Spain's Supreme Court annuls minimum height rule for women in police force as 'discriminatory'

The top court ruled that the National Police's 1.6-metre bar was much more difficult for women to reach than the 1.65-metre bar required for men


The Supreme Court in Spain has annulled the minimum height requirement of 1.60 metres for women wishing to apply to the National Police, considering that it is an "indirect discrimination".

In coming to its ruling the court considered statistics which show that 25 per cent of the Spanish female population does not reach a height of 1.60 metres, compared to only 3 per cent of Spanish men who do not exceed the National Police bar of 1.65 metres for male applicants.

The Supreme Court upheld the appeal of a woman who was excluded from the selection process in 2017 for entry into the National Police because she did not meet the minimum height requirement.

The appellant claimed that the percentage of women who did not reach the required height was much higher than that of men, so that only a minimum height of 1.54 metres for women would re-establish the necessary equality (she was excluded because she was 1.56 metres tall). For the applicant, the discrimination was a consequence of the fact that the limits set did not meet the current average height standards for men (1.74 metres) and women (1.63 metres) between the ages of 20 and 49.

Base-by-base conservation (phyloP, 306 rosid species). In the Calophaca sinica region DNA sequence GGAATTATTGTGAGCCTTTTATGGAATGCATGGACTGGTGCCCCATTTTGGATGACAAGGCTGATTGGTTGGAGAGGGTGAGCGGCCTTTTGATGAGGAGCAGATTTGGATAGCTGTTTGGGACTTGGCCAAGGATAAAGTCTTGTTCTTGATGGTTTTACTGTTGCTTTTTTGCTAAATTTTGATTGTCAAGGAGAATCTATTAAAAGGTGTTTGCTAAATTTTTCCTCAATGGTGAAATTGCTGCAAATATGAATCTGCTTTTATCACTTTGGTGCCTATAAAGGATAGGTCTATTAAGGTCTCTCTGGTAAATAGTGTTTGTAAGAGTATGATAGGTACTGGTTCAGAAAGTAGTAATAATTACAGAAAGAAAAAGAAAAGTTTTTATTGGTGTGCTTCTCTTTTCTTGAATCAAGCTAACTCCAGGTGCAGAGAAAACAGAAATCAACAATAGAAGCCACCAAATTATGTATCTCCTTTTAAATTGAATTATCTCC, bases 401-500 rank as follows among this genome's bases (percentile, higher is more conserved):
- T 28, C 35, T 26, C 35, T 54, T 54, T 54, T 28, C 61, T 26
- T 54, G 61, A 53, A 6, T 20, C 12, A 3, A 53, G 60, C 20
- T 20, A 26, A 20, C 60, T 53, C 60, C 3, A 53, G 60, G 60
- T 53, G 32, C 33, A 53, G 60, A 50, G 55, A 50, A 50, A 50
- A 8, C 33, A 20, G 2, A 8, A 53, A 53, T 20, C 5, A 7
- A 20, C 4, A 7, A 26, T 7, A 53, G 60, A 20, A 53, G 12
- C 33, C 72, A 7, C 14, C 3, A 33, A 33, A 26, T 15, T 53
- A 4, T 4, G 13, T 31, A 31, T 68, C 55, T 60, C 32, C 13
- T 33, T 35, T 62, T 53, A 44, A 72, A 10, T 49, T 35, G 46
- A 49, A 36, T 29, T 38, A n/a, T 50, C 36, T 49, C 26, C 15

The ruling also notes that other police forces require a minimum height below that required by the National Police force, such as the Guardia Civil where it is 1.60 metres for men and 1.55 metres for women.